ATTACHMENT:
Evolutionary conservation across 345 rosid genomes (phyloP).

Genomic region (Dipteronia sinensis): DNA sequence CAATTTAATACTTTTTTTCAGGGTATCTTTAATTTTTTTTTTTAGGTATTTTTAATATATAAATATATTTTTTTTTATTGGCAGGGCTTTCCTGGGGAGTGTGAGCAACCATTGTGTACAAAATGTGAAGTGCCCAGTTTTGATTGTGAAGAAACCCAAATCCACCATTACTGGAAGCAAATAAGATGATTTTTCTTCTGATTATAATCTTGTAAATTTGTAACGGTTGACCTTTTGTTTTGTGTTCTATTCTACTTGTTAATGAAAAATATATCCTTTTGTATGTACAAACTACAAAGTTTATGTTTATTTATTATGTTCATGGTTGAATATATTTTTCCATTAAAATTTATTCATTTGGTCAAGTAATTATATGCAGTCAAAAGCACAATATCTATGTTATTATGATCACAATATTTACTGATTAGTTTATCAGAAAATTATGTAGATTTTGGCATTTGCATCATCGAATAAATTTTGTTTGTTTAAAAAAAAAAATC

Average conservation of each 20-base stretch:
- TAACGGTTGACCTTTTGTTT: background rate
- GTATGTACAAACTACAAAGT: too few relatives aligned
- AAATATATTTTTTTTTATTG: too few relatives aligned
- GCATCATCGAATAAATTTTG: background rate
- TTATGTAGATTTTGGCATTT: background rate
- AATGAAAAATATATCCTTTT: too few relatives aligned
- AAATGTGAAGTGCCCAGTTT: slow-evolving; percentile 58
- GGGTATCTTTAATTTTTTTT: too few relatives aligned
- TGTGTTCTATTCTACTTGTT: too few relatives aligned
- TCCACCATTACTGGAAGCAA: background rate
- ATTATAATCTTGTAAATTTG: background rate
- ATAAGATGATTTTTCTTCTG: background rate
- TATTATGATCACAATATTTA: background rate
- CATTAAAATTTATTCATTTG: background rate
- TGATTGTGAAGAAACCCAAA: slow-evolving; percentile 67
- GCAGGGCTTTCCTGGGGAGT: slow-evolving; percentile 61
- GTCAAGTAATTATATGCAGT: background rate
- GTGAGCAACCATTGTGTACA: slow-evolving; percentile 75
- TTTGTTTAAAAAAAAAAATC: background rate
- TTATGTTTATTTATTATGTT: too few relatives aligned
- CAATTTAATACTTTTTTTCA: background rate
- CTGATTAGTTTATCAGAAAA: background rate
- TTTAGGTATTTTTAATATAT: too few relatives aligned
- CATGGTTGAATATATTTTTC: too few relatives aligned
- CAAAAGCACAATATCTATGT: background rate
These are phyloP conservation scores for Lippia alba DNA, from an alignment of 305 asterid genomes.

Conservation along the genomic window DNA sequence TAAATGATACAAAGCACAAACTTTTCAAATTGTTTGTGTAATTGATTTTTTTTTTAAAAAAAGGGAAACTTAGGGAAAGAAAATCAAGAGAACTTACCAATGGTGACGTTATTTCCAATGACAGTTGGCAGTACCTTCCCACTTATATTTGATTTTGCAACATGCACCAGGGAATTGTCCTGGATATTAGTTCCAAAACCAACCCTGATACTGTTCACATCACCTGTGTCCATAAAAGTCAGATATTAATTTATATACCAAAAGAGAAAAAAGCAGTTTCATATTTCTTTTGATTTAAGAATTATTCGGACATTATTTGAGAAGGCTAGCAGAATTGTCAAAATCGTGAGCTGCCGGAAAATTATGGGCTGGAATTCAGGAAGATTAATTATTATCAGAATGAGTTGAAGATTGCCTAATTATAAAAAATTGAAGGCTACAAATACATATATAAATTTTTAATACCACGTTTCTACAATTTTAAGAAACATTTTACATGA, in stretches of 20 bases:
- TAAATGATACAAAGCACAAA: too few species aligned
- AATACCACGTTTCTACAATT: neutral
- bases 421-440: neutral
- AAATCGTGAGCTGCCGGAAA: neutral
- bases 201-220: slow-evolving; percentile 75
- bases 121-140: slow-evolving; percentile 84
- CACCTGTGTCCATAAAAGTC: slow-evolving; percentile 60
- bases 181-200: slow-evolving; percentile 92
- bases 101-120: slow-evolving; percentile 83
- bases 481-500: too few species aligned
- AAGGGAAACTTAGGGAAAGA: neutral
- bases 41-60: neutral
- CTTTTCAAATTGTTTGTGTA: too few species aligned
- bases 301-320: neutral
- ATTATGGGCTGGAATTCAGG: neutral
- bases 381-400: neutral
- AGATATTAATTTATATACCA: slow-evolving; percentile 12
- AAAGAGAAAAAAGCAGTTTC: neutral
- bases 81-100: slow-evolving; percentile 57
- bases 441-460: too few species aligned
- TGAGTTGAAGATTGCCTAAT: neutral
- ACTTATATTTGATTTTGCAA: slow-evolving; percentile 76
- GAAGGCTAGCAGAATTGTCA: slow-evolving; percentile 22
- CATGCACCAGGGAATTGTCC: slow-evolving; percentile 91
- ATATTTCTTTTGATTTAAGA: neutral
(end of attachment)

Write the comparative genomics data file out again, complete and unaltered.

Evolutionary conservation across 345 rosid genomes (phyloP).

Genomic region (Dipteronia sinensis): DNA sequence CAATTTAATACTTTTTTTCAGGGTATCTTTAATTTTTTTTTTTAGGTATTTTTAATATATAAATATATTTTTTTTTATTGGCAGGGCTTTCCTGGGGAGTGTGAGCAACCATTGTGTACAAAATGTGAAGTGCCCAGTTTTGATTGTGAAGAAACCCAAATCCACCATTACTGGAAGCAAATAAGATGATTTTTCTTCTGATTATAATCTTGTAAATTTGTAACGGTTGACCTTTTGTTTTGTGTTCTATTCTACTTGTTAATGAAAAATATATCCTTTTGTATGTACAAACTACAAAGTTTATGTTTATTTATTATGTTCATGGTTGAATATATTTTTCCATTAAAATTTATTCATTTGGTCAAGTAATTATATGCAGTCAAAAGCACAATATCTATGTTATTATGATCACAATATTTACTGATTAGTTTATCAGAAAATTATGTAGATTTTGGCATTTGCATCATCGAATAAATTTTGTTTGTTTAAAAAAAAAAATC

Average conservation of each 20-base stretch:
- TAACGGTTGACCTTTTGTTT: background rate
- GTATGTACAAACTACAAAGT: too few relatives aligned
- AAATATATTTTTTTTTATTG: too few relatives aligned
- GCATCATCGAATAAATTTTG: background rate
- TTATGTAGATTTTGGCATTT: background rate
- AATGAAAAATATATCCTTTT: too few relatives aligned
- AAATGTGAAGTGCCCAGTTT: slow-evolving; percentile 58
- GGGTATCTTTAATTTTTTTT: too few relatives aligned
- TGTGTTCTATTCTACTTGTT: too few relatives aligned
- TCCACCATTACTGGAAGCAA: background rate
- ATTATAATCTTGTAAATTTG: background rate
- ATAAGATGATTTTTCTTCTG: background rate
- TATTATGATCACAATATTTA: background rate
- CATTAAAATTTATTCATTTG: background rate
- TGATTGTGAAGAAACCCAAA: slow-evolving; percentile 67
- GCAGGGCTTTCCTGGGGAGT: slow-evolving; percentile 61
- GTCAAGTAATTATATGCAGT: background rate
- GTGAGCAACCATTGTGTACA: slow-evolving; percentile 75
- TTTGTTTAAAAAAAAAAATC: background rate
- TTATGTTTATTTATTATGTT: too few relatives aligned
- CAATTTAATACTTTTTTTCA: background rate
- CTGATTAGTTTATCAGAAAA: background rate
- TTTAGGTATTTTTAATATAT: too few relatives aligned
- CATGGTTGAATATATTTTTC: too few relatives aligned
- CAAAAGCACAATATCTATGT: background rate
These are phyloP conservation scores for Lippia alba DNA, from an alignment of 305 asterid genomes.

Conservation along the genomic window DNA sequence TAAATGATACAAAGCACAAACTTTTCAAATTGTTTGTGTAATTGATTTTTTTTTTAAAAAAAGGGAAACTTAGGGAAAGAAAATCAAGAGAACTTACCAATGGTGACGTTATTTCCAATGACAGTTGGCAGTACCTTCCCACTTATATTTGATTTTGCAACATGCACCAGGGAATTGTCCTGGATATTAGTTCCAAAACCAACCCTGATACTGTTCACATCACCTGTGTCCATAAAAGTCAGATATTAATTTATATACCAAAAGAGAAAAAAGCAGTTTCATATTTCTTTTGATTTAAGAATTATTCGGACATTATTTGAGAAGGCTAGCAGAATTGTCAAAATCGTGAGCTGCCGGAAAATTATGGGCTGGAATTCAGGAAGATTAATTATTATCAGAATGAGTTGAAGATTGCCTAATTATAAAAAATTGAAGGCTACAAATACATATATAAATTTTTAATACCACGTTTCTACAATTTTAAGAAACATTTTACATGA, in stretches of 20 bases:
- TAAATGATACAAAGCACAAA: too few species aligned
- AATACCACGTTTCTACAATT: neutral
- bases 421-440: neutral
- AAATCGTGAGCTGCCGGAAA: neutral
- bases 201-220: slow-evolving; percentile 75
- bases 121-140: slow-evolving; percentile 84
- CACCTGTGTCCATAAAAGTC: slow-evolving; percentile 60
- bases 181-200: slow-evolving; percentile 92
- bases 101-120: slow-evolving; percentile 83
- bases 481-500: too few species aligned
- AAGGGAAACTTAGGGAAAGA: neutral
- bases 41-60: neutral
- CTTTTCAAATTGTTTGTGTA: too few species aligned
- bases 301-320: neutral
- ATTATGGGCTGGAATTCAGG: neutral
- bases 381-400: neutral
- AGATATTAATTTATATACCA: slow-evolving; percentile 12
- AAAGAGAAAAAAGCAGTTTC: neutral
- bases 81-100: slow-evolving; percentile 57
- bases 441-460: too few species aligned
- TGAGTTGAAGATTGCCTAAT: neutral
- ACTTATATTTGATTTTGCAA: slow-evolving; percentile 76
- GAAGGCTAGCAGAATTGTCA: slow-evolving; percentile 22
- CATGCACCAGGGAATTGTCC: slow-evolving; percentile 91
- ATATTTCTTTTGATTTAAGA: neutral